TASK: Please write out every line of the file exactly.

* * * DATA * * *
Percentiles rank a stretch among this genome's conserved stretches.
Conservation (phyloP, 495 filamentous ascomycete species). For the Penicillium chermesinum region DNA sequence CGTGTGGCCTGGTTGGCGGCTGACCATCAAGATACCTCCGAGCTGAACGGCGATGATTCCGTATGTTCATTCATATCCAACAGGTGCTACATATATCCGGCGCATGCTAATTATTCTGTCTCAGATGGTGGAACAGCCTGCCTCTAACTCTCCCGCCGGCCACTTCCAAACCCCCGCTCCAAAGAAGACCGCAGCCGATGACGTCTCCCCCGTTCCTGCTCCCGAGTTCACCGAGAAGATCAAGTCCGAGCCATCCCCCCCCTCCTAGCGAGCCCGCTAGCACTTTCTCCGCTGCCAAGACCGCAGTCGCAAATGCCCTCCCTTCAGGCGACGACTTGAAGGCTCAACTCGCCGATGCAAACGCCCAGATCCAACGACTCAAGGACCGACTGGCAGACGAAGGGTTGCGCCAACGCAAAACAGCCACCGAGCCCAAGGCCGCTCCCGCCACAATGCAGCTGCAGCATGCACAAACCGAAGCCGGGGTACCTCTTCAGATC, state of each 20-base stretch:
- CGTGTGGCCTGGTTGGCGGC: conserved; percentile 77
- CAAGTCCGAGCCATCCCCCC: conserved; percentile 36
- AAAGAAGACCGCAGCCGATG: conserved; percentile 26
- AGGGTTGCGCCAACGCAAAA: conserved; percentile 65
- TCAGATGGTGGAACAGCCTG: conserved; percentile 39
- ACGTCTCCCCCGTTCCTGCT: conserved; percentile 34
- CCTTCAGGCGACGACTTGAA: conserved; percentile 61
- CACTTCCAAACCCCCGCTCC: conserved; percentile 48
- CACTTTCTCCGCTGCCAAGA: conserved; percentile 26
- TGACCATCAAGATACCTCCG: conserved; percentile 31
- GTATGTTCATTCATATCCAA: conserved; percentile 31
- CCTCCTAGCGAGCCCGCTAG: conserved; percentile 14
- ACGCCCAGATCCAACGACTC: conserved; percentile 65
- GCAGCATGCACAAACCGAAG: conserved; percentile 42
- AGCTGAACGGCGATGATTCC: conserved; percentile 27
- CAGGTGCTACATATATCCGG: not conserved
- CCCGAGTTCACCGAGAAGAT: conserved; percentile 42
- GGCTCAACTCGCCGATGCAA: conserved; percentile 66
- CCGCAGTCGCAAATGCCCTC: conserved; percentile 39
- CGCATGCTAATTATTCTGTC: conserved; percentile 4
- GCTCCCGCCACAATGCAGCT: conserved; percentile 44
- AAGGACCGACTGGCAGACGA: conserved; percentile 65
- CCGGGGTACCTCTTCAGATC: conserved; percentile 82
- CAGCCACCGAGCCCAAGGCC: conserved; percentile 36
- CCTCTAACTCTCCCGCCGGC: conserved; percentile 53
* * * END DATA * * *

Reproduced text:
Percentiles rank a stretch among this genome's conserved stretches.
Conservation (phyloP, 495 filamentous ascomycete species). For the Penicillium chermesinum region DNA sequence CGTGTGGCCTGGTTGGCGGCTGACCATCAAGATACCTCCGAGCTGAACGGCGATGATTCCGTATGTTCATTCATATCCAACAGGTGCTACATATATCCGGCGCATGCTAATTATTCTGTCTCAGATGGTGGAACAGCCTGCCTCTAACTCTCCCGCCGGCCACTTCCAAACCCCCGCTCCAAAGAAGACCGCAGCCGATGACGTCTCCCCCGTTCCTGCTCCCGAGTTCACCGAGAAGATCAAGTCCGAGCCATCCCCCCCCTCCTAGCGAGCCCGCTAGCACTTTCTCCGCTGCCAAGACCGCAGTCGCAAATGCCCTCCCTTCAGGCGACGACTTGAAGGCTCAACTCGCCGATGCAAACGCCCAGATCCAACGACTCAAGGACCGACTGGCAGACGAAGGGTTGCGCCAACGCAAAACAGCCACCGAGCCCAAGGCCGCTCCCGCCACAATGCAGCTGCAGCATGCACAAACCGAAGCCGGGGTACCTCTTCAGATC, state of each 20-base stretch:
- CGTGTGGCCTGGTTGGCGGC: conserved; percentile 77
- CAAGTCCGAGCCATCCCCCC: conserved; percentile 36
- AAAGAAGACCGCAGCCGATG: conserved; percentile 26
- AGGGTTGCGCCAACGCAAAA: conserved; percentile 65
- TCAGATGGTGGAACAGCCTG: conserved; percentile 39
- ACGTCTCCCCCGTTCCTGCT: conserved; percentile 34
- CCTTCAGGCGACGACTTGAA: conserved; percentile 61
- CACTTCCAAACCCCCGCTCC: conserved; percentile 48
- CACTTTCTCCGCTGCCAAGA: conserved; percentile 26
- TGACCATCAAGATACCTCCG: conserved; percentile 31
- GTATGTTCATTCATATCCAA: conserved; percentile 31
- CCTCCTAGCGAGCCCGCTAG: conserved; percentile 14
- ACGCCCAGATCCAACGACTC: conserved; percentile 65
- GCAGCATGCACAAACCGAAG: conserved; percentile 42
- AGCTGAACGGCGATGATTCC: conserved; percentile 27
- CAGGTGCTACATATATCCGG: not conserved
- CCCGAGTTCACCGAGAAGAT: conserved; percentile 42
- GGCTCAACTCGCCGATGCAA: conserved; percentile 66
- CCGCAGTCGCAAATGCCCTC: conserved; percentile 39
- CGCATGCTAATTATTCTGTC: conserved; percentile 4
- GCTCCCGCCACAATGCAGCT: conserved; percentile 44
- AAGGACCGACTGGCAGACGA: conserved; percentile 65
- CCGGGGTACCTCTTCAGATC: conserved; percentile 82
- CAGCCACCGAGCCCAAGGCC: conserved; percentile 36
- CCTCTAACTCTCCCGCCGGC: conserved; percentile 53